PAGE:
I’d also heard conflicting reports about whether Miyazaki would be retiring–once again–after making Ponyo. Apparently, if this interview is accurate, he seems to be of two minds. I thought I heard somewhere that he felt he had “two more” films left in him after this one, but considering his age and his stubbornness–he draws much of the movies he makes himself, remember, and you should see how he comes down hard on his staff in the Spirited Away documentary–I get the feeling he’s the kind of man who will die with a pencil in his hand, slumped over the animation desk. That’s the way artists should go. :)

Review: Ponyo (Dub) – 88%

ponyo.jpg

Scores
Animation: 90%
Music: 95%
Voice Acting (dub): 85%
Story: 89%
Overall: 88%

See explanation of scores below.

Ponyo is Hayao Miyazaki’s most joyous film since Porco Rosso, and the purest evocation of childhood he’s done since My Neighbor Totoro. After flirting with darker and more surreal themes in the past several films since Princess Mononoke, he has returned to deliver a delightful film that entertained the young adult audience at the premiere and should please even the youngest children.

Continue reading Review: Ponyo (Dub) – 88%

What? Miyazaki is only #2?

From Anime News Network:

The survey firm Oricon marked Japan’s Culture Day on November 3 by reporting a questionnaire asking which cultural figure represents Japan….Studio Ghibli’s co-founder and anime director Hayao Miyazaki (My Neighbor Totoro, Spirited Away) placed second with 56 votes.

Mike’s Take: admittedly, since the question was who “represents Japan,” Miyazaki is certainly the best choice out of most anime directors who have any name recognition. Miyazaki is a cultural conservative in the Japanese context: respectful of the nation’s religious and spiritual heritage, environmentally aware, and not above using his films to inculcate such values of working hard without complaining (Spirited Away), venerating the spirits (My Neighbor Totoro), and of course being anti-war and pro-enviroment in general (like…every one of his movies almost). He also thinks most anime sucks and that Japan is going down the tubes, and almost can’t wait for it to collapse if the New Yorker interview with him is any indication. In all this he really reminds me of what we know about JRR Tolkien, who also couldn’t stand his rabid fans, was a cheerful curmudgeon, devoutly religious, and had a strong loathing of technology in general. Both Tolkien and Miyazaki also created fantasy worlds that were quintessentially English and Japanese, respectively. So Miyazaki is an excellent choice if the criterion is Japaneseness, though I think I’d expand it slightly to include all of Studio Ghibli, especially Takahata’s works. How can one leave out the director of Grave of the Fireflies and Only Yesterday, which are some of the sharpest evocations of 20th century Japan anywhere?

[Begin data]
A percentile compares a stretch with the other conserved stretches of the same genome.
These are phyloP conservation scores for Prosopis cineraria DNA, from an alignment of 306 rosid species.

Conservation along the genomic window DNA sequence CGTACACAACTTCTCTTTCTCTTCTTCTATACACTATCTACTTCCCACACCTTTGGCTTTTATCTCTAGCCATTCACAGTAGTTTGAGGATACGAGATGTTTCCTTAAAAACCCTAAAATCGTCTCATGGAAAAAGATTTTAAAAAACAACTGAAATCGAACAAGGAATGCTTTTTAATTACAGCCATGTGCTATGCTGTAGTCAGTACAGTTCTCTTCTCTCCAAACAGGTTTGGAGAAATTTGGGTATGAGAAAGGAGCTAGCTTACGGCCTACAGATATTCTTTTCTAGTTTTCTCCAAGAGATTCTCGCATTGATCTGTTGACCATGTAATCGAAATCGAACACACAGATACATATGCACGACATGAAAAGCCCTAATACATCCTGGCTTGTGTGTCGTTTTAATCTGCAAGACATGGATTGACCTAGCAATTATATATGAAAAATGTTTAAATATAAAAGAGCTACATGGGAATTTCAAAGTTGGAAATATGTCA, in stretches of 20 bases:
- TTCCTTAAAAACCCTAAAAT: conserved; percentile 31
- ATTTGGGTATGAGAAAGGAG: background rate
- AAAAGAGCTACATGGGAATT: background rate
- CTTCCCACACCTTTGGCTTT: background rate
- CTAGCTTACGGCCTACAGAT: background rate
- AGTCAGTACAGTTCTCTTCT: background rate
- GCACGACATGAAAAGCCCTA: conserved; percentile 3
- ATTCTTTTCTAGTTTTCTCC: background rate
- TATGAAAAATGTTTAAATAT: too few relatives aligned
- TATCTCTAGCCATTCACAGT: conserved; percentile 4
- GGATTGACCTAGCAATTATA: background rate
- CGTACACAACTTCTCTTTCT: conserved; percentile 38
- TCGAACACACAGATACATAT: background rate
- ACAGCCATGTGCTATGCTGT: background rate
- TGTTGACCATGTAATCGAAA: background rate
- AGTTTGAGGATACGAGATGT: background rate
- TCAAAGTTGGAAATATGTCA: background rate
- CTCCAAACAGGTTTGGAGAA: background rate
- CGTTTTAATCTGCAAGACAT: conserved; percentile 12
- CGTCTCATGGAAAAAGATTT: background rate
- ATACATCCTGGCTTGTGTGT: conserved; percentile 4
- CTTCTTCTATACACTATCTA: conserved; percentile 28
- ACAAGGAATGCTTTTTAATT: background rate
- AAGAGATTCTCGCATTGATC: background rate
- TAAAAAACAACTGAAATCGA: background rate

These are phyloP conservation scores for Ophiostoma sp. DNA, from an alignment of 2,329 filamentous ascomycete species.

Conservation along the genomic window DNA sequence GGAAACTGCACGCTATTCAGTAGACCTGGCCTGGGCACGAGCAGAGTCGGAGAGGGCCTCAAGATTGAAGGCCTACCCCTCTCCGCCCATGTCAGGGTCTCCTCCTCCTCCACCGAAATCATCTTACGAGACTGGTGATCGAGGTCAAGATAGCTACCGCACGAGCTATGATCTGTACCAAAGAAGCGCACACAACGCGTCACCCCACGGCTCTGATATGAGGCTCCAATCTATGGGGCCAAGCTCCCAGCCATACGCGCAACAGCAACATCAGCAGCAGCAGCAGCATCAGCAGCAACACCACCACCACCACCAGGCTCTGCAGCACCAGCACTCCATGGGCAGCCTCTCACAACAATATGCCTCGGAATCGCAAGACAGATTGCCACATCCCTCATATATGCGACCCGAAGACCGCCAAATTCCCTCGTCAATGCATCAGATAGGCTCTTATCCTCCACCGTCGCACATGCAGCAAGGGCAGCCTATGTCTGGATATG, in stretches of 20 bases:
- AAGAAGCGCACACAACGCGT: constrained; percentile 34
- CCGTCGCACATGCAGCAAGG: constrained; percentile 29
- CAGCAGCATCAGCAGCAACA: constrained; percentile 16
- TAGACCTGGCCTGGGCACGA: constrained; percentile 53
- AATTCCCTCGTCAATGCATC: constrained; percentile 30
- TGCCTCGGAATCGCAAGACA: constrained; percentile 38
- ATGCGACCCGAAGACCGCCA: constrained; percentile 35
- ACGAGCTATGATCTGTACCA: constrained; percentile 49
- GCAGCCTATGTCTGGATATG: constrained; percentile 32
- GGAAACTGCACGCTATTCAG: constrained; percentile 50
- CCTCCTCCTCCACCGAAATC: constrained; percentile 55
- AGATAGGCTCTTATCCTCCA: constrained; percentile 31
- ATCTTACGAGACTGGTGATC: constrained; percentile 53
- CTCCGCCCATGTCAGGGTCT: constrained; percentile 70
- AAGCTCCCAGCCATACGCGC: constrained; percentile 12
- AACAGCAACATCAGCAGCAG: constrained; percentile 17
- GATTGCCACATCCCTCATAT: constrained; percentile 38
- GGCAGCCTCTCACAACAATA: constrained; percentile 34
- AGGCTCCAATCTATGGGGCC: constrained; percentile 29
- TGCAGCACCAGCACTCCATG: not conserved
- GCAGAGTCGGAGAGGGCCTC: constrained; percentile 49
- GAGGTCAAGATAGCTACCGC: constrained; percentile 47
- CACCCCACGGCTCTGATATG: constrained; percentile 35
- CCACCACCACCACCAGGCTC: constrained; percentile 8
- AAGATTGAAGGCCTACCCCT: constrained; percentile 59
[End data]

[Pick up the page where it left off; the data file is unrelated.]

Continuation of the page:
I think the online, youth-oriented bias of the poll though is revealed in the winner: Takeshi “Beat” Kitano, the prolific director of many both artsy and schlocky movies, some of which have made it even over here. I haven’t seen any of his films, but he is certainly an exemplary figure of modern Japan–eclectic, incredibly talented in many fields, and having a taste for violence. :)

So, Japanese tree hugging hippies wins the battle for the forest.

From ANN

Miyazaki’s Group Raises 73 Million Yen to Save Forest

On October 9, famed anime director Hayao Miyazaki, along with a group of supporters, presented about 73 million yen (US$620,000) to the city of Higashimurayama to preserve what local residents are calling “Totoro’s Forest…”

Ray’s take: So the Japanese hippies win one for the day! Boy, are they gonna get some good lay with Mononoke Hime tonight! Har har har…

News for our Canadian readers – if they didn’t know already.

From ANN

Spirited Away’s Canadian Network Premiere on Sunday

The Canadian Broadcasting Corporation (CBC) public television network will broadcast the Academy-Award-winning Studio Ghibli film Spirited Away on Sunday, September 30 at 5:00 p.m. ET/PT. Not only will this be Canada’s network television premiere of director Hayao Miyazaki’s work, but it will apparently mark the film’s first over-the-air broadcast in North America.

Ray’s take: Canadians are cool…Canucks FTW! Americans, let’s bomb Bouchard!

Looking back at the last 10 years of anime in 2017

From The Diet 3 Daily (long ago known as believewhatyouhear.org news) in The Diet 3 –

Sept. 23, 2017, The Diet 3, Atlantis. As the Anime Diet web site is now literally a Cyber City with the address thediet3.atn that also has real physical infrastructure on the current continent of Atlantis (used to be known separately as California, China, India, Japan, and Taiwan) with the address atlantisempire.atn, the Diet 3 Daily will look back at the last 10 years in anime.